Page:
Over the past year, Harley-Davidson Motor Company has been on the receiving end of discrimination allegations from a former employee, Connie S. Steven. Back in October 2016, Steven “filed a petition for damages in the Platte County Circuit Court…after receiving a right-to-sue notice from the Missouri Commission on Human Rights.” Now it appears that the particular lawsuit may be coming to a close, as a hearing was recently scheduled to “discuss a possible settlement in the employment discrimination lawsuit.”
Over the past year, Harley-Davidson Motor Company has been on the receiving end of discrimination allegations from a former employee, Connie S. Steven. Back in October 2016, Steven “filed a petition for damages in the Platte County Circuit Court…after receiving a right-to-sue notice from the Missouri Commission on Human Rights.” Now it appears that the particular lawsuit may be coming to a close, as a hearing was recently scheduled to “discuss a possible settlement in the employment discrimination lawsuit.” But what happened to prompt the lawsuit in the first place?
For 17 years Steven worked at a Harley-Davidson facility in Platte County where she allegedly met “all the requirements for the various positions she held and received raises and bonuses for her work performance on a regular basis.” According to the lawsuit, she regularly worked more than 80 hours a week when she served as an inventory lead. With such a heavy workload, Steven eventually developed health issues, such as acute bronchitis, chronic sinusitis, and exhaustion. At the advice of her doctor, she took “several days off work to recover from her physical ailments” back in early September 2015, and when she was cleared to “return to work on Sept. 16, 2015, she told her supervisor she needed to reduce her work hours and take a medical leave of absence.”
However, just two days later the company’s human resource director, Jon Proden, met with Steven and informed her that she was “being suspended pending an investigation into a forklift accident that occurred at an ancillary warehouse on Aug. 26, 2015.” While being escorted from the building, Proden took her company issued phone and laptop.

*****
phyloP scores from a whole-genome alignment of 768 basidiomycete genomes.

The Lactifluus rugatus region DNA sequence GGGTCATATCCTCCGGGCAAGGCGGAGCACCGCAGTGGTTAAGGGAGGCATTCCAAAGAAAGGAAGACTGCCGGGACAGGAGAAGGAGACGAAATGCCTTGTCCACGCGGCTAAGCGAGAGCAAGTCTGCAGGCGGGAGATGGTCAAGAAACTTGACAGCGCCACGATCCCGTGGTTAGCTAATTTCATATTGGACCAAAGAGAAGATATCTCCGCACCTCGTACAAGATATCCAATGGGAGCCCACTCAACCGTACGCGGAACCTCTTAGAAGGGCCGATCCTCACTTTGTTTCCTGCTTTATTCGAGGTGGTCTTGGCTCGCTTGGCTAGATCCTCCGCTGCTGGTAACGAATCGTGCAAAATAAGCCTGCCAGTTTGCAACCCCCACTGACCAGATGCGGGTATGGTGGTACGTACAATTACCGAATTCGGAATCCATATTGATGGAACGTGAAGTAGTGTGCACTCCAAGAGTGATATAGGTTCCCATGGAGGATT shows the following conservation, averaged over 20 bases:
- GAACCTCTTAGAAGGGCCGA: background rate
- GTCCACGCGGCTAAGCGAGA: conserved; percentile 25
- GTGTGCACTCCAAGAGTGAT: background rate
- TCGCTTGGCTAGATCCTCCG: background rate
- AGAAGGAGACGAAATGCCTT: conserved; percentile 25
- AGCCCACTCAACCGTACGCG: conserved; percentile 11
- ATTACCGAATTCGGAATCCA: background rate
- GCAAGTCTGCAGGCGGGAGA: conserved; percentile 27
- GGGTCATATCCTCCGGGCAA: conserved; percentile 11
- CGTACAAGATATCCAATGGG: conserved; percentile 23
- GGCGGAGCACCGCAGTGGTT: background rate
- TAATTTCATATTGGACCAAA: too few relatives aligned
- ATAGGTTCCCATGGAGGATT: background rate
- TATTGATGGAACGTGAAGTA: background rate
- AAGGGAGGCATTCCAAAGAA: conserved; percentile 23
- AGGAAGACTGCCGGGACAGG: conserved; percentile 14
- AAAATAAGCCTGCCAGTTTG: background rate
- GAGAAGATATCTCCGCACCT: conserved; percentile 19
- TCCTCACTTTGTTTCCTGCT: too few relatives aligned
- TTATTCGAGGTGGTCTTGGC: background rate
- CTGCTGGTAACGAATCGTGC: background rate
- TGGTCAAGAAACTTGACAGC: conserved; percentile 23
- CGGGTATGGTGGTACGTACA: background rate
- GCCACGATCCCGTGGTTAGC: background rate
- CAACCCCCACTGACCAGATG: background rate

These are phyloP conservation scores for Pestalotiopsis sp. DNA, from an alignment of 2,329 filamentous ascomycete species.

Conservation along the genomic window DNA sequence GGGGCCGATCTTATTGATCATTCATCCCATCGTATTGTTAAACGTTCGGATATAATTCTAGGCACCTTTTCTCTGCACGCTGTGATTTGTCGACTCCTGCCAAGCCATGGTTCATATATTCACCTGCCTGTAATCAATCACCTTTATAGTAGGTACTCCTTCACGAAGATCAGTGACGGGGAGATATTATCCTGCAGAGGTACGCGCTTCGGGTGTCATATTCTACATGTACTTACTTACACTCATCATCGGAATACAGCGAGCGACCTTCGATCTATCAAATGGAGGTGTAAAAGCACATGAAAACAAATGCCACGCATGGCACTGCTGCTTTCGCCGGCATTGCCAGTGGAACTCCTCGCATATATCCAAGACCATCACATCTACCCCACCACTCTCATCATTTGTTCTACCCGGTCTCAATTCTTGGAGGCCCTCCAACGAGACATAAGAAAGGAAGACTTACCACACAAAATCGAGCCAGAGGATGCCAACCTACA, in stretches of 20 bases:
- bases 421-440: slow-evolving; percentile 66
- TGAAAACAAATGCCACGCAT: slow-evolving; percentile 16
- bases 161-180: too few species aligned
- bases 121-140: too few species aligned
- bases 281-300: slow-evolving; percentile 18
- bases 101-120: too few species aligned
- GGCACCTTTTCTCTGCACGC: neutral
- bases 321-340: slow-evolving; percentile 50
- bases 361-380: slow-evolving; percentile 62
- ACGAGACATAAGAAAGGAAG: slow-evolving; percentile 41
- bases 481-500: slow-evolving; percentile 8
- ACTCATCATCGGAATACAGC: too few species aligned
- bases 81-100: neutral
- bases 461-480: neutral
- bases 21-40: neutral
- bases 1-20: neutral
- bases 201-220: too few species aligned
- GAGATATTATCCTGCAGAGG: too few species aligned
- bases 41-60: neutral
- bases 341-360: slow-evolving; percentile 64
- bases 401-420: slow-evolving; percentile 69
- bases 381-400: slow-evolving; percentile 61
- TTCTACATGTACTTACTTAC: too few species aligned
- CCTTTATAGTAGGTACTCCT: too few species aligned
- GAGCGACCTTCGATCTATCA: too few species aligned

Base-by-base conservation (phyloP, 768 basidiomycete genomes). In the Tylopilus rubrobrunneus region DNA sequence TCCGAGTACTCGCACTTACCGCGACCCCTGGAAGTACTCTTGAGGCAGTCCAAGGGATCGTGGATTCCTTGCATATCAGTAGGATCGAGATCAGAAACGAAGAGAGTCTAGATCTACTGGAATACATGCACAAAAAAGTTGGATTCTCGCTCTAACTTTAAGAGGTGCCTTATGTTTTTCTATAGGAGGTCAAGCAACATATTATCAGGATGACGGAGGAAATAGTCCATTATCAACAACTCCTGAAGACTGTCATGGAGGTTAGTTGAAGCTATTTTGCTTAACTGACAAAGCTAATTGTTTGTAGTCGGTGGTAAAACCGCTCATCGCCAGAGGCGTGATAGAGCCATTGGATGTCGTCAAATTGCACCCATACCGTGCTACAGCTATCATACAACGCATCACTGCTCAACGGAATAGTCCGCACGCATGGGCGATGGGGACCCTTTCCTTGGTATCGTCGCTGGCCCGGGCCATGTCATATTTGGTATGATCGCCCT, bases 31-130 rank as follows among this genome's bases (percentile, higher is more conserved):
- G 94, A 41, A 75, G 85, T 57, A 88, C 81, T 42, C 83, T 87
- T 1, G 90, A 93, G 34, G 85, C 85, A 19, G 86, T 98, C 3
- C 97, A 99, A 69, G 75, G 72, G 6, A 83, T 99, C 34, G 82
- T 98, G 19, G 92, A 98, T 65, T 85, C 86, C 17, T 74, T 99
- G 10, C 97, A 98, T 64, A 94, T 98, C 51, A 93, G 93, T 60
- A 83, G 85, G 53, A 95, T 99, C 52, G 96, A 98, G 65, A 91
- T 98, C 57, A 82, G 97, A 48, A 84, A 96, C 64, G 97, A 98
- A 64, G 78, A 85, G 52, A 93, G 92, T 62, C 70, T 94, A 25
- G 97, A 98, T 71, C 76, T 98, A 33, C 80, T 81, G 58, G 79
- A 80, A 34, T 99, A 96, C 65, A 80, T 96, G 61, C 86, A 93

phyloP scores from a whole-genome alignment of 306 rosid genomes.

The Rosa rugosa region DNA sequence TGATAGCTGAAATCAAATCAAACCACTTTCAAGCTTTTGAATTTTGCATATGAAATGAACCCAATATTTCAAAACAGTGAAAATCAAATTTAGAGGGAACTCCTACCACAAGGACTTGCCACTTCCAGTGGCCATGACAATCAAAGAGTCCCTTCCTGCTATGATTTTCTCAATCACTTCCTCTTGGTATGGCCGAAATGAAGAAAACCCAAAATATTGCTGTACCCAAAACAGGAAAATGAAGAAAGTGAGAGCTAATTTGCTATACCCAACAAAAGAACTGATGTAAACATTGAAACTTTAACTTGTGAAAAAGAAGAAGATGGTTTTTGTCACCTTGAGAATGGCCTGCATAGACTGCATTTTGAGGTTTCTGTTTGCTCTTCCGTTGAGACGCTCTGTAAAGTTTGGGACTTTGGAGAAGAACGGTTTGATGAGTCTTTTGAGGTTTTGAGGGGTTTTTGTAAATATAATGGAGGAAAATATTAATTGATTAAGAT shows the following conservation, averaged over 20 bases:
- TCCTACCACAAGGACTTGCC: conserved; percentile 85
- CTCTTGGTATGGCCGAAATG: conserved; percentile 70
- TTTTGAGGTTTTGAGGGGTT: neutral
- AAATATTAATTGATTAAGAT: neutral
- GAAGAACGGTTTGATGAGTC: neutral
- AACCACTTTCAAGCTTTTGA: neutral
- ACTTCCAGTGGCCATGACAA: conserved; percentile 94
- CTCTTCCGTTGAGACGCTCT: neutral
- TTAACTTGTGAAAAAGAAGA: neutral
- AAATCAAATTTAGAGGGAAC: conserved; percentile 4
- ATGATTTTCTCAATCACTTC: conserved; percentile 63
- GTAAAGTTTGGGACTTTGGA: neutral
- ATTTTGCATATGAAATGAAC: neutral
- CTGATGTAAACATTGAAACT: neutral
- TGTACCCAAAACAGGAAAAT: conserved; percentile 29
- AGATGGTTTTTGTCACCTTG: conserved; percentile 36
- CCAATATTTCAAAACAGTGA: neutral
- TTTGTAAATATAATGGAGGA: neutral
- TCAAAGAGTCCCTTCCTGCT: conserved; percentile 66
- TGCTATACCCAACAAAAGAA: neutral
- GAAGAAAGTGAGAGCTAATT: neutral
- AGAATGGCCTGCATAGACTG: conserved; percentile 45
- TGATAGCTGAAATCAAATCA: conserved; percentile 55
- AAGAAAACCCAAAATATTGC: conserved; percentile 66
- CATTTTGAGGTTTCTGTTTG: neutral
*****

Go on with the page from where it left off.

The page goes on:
When discussing the forklift accident, Steven alleges she only “indirectly supervised the Harley-Davidson employee who was allegedly injured while operating the forklift truck at an off-premise facility,” and that “Harley-Davidson did not take into account the fact that the injured employee’s direct supervisor was aware the employee was operating the forklift without proper certification or experience.”
Unfortunately for Steven, she was relieved of her duties after a four-day investigation, though “no other employees were disciplined in the forklift accident,” according to the lawsuit. That’s a big reason why Steven decided to file the lawsuit, alleging gender and age discrimination against the company and her supervisors.
“Defendants manifested their unlawful gender bias through their actions and statements, including, but not limited to, terminating plaintiff’s employment for pretextual reasons, while similar situated male employees were treated more favorably.”
Additionally, when addressing the alleged age discrimination, the lawsuit “contends the defendants intentionally discriminated against Steven and failed to make good faith efforts to enforce policies to prevent age discrimination.” As a result, she is seeking “$25,000 in damages to correct the defendant’s alleged unlawful age bias,” and in an effort to “recover lost wages and benefits coupled with damages for emotional pain and suffering, Steven is seeking another $25,000.”
In addition to the allegations of age and gender discrimination, Steven’s lawsuit also claims her “physical impairment or disability was a contributing factor in Harley-Davidson’s decision to terminate her employment.” It contends that “at the time of the firing, Steven was a qualified individual with a disability under the Missouri Human Rights Act (MHRA).”
In response to the lawsuit filed late last year, Harley-Davidson “denied any wrongdoing and maintained that Steven was not eligible for any relief.” The company also argued that Steven was responsible for the forklift accident that led to an “employee working under Steven’s direct and immediate supervision suffering a serious work-related injury at an off-premises warehouse while driving a forklift truck that she was not qualified to operate.”
At the moment, the hearing to discuss a potential settlement is scheduled for the morning of January 5, 2018.